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Radioiodine Therapy for Thyroid Cancer Doesn’t Up Stroke Risk

Last Updated: August 18, 2017.

Radioiodine therapy for thyroid cancer is not associated with increased risk of stroke, according to a study published online Aug. 16 in Head & Neck.

FRIDAY, Aug. 18, 2017 (HealthDay News) -- Radioiodine (I-131) therapy for thyroid cancer is not associated with increased risk of stroke, according to a study published online Aug. 16 in Head & Neck.

Chun-Yi Lin, M.D., from Show Chwan Memorial Hospital in Changhua, Taiwan, and colleagues examined the correlation between I-131 therapy for thyroid cancer and the risk of stroke among 10,104 patients aged 20 years or older newly diagnosed with thyroid cancer during 2000 to 2010. Patients were classified into two cohorts according to receipt of I-131 therapy through 1:1 propensity score matching.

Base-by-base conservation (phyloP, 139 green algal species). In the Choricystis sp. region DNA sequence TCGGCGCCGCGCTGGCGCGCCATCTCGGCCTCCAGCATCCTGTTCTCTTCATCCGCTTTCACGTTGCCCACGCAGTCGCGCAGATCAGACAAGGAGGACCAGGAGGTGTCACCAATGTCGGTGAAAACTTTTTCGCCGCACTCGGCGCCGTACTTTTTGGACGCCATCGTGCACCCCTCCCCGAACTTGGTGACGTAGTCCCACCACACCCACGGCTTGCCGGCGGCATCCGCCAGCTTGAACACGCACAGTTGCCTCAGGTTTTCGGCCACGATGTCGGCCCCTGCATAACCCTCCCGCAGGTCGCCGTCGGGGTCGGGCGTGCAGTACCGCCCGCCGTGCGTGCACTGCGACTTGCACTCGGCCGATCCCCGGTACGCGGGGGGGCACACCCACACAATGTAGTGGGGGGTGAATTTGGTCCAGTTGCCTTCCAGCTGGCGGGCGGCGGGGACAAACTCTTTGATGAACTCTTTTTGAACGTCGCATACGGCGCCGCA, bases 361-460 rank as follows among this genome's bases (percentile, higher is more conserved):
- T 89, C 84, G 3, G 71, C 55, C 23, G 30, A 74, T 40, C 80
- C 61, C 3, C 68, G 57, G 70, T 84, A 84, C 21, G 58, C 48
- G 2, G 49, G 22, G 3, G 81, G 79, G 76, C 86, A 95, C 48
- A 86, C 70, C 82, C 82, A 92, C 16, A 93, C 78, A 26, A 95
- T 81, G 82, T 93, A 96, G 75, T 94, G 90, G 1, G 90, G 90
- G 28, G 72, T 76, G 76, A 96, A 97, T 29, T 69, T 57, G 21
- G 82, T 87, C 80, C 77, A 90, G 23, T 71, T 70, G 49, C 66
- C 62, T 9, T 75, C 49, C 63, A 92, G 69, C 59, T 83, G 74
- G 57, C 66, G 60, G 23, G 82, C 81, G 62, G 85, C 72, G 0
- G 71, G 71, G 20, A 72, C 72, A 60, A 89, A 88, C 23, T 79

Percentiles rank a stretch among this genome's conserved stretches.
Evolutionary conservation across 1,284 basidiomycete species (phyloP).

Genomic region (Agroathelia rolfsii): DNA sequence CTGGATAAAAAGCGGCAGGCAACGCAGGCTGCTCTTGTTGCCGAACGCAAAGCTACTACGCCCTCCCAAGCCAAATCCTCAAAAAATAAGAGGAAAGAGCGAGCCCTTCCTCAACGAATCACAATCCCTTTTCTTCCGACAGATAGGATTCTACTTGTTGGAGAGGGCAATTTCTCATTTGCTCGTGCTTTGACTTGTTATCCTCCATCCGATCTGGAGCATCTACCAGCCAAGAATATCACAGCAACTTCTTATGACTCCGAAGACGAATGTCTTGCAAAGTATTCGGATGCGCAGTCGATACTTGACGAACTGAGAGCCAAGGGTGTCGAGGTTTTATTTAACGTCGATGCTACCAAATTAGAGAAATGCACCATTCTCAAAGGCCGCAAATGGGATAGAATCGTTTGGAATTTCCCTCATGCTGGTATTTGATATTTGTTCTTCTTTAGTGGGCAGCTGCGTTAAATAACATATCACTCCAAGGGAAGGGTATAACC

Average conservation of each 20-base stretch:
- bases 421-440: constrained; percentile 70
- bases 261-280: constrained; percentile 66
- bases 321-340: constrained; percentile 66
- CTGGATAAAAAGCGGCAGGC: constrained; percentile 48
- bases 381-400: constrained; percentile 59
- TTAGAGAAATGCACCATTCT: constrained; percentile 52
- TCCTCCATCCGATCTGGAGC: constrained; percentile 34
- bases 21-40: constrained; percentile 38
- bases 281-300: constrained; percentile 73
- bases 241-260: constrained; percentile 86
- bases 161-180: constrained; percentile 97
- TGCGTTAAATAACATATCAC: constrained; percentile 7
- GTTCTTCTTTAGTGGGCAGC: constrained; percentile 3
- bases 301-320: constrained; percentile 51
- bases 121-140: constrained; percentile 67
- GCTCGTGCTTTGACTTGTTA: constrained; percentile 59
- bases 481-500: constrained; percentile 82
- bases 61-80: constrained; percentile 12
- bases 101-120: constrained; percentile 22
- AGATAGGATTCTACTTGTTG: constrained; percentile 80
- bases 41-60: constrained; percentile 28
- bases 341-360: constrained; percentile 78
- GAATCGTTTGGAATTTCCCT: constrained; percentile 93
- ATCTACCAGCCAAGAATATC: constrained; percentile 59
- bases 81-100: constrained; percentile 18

The researchers found that the risk of ischemic stroke (adjusted hazard ratio, 1.05; 95 percent confidence interval, 0.82 to 1.34) or hemorrhagic stroke (adjusted hazard ratio, 1.06; 95 percent confidence interval, 0.58 to 1.93) was not significantly higher for the I-131 therapy group versus the non-I-131 therapy group, after adjustment for age, sex, and comorbidities.

"The I-131 treatment for thyroid cancer did not increase the risk of stroke during up to 10 years of follow-up," the authors write. "However, a longer follow-up period is needed to assess late adverse effects occurring after 10 years."

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